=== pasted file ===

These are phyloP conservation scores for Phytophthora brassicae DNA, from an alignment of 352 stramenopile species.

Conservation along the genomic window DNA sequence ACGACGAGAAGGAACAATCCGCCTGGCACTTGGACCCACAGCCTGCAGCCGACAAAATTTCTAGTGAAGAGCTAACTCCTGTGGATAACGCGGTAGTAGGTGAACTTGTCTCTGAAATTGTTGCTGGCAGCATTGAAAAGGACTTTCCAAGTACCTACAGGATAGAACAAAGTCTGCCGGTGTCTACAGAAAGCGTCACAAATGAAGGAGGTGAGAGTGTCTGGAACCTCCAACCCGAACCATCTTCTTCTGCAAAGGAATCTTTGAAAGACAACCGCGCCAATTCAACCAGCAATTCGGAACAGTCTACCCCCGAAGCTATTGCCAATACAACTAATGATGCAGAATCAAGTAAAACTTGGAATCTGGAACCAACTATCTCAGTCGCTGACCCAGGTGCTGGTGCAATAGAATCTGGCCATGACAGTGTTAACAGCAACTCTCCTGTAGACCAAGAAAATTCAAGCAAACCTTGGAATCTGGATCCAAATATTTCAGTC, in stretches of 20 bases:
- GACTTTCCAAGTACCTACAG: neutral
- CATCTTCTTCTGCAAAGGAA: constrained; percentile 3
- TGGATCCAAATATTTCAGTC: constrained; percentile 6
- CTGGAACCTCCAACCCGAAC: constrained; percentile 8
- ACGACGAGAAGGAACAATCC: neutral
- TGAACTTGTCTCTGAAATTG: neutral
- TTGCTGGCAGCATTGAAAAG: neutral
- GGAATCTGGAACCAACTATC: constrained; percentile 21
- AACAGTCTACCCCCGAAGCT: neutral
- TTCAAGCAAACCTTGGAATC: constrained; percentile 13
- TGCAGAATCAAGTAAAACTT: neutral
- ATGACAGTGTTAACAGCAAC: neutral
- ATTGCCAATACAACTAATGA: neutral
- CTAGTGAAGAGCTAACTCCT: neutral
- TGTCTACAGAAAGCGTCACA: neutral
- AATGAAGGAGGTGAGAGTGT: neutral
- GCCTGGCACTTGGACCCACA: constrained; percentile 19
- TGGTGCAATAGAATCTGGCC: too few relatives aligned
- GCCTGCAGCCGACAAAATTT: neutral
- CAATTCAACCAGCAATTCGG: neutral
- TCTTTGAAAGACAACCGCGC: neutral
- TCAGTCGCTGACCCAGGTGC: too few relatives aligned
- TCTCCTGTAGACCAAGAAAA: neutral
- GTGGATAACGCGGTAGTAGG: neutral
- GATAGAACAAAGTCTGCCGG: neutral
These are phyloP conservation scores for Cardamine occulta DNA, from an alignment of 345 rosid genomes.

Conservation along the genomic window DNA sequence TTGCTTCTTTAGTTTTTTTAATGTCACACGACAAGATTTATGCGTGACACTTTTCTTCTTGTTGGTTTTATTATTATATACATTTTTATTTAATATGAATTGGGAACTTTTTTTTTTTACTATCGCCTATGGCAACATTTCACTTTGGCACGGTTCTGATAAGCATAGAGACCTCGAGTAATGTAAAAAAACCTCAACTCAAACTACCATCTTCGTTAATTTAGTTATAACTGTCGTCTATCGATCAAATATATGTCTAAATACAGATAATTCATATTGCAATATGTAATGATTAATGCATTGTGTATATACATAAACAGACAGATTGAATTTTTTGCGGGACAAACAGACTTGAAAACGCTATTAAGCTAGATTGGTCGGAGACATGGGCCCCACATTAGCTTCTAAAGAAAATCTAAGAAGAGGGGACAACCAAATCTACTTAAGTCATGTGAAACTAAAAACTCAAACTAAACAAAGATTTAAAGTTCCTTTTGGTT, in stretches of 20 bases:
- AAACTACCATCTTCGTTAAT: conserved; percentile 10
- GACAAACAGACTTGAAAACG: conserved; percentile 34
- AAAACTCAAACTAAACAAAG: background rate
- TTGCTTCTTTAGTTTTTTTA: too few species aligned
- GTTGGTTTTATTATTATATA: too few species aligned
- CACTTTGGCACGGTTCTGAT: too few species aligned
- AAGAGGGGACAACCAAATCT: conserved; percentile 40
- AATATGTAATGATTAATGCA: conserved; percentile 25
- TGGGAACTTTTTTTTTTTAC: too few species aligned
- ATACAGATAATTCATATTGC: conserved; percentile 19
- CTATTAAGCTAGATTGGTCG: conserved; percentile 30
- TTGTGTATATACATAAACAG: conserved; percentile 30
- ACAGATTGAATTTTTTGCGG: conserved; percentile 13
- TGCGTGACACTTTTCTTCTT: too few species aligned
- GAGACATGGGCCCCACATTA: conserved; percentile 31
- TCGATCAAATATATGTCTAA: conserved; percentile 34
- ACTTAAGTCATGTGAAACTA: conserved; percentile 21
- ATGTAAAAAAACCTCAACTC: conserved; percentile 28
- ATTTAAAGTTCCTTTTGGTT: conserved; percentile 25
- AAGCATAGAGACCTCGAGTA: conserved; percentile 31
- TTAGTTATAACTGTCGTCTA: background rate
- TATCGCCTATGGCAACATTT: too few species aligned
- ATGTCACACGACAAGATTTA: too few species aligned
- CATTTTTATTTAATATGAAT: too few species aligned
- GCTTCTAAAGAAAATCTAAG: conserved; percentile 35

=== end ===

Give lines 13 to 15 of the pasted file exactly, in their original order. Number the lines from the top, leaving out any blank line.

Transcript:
- TGCAGAATCAAGTAAAACTT: neutral
- ATGACAGTGTTAACAGCAAC: neutral
- ATTGCCAATACAACTAATGA: neutral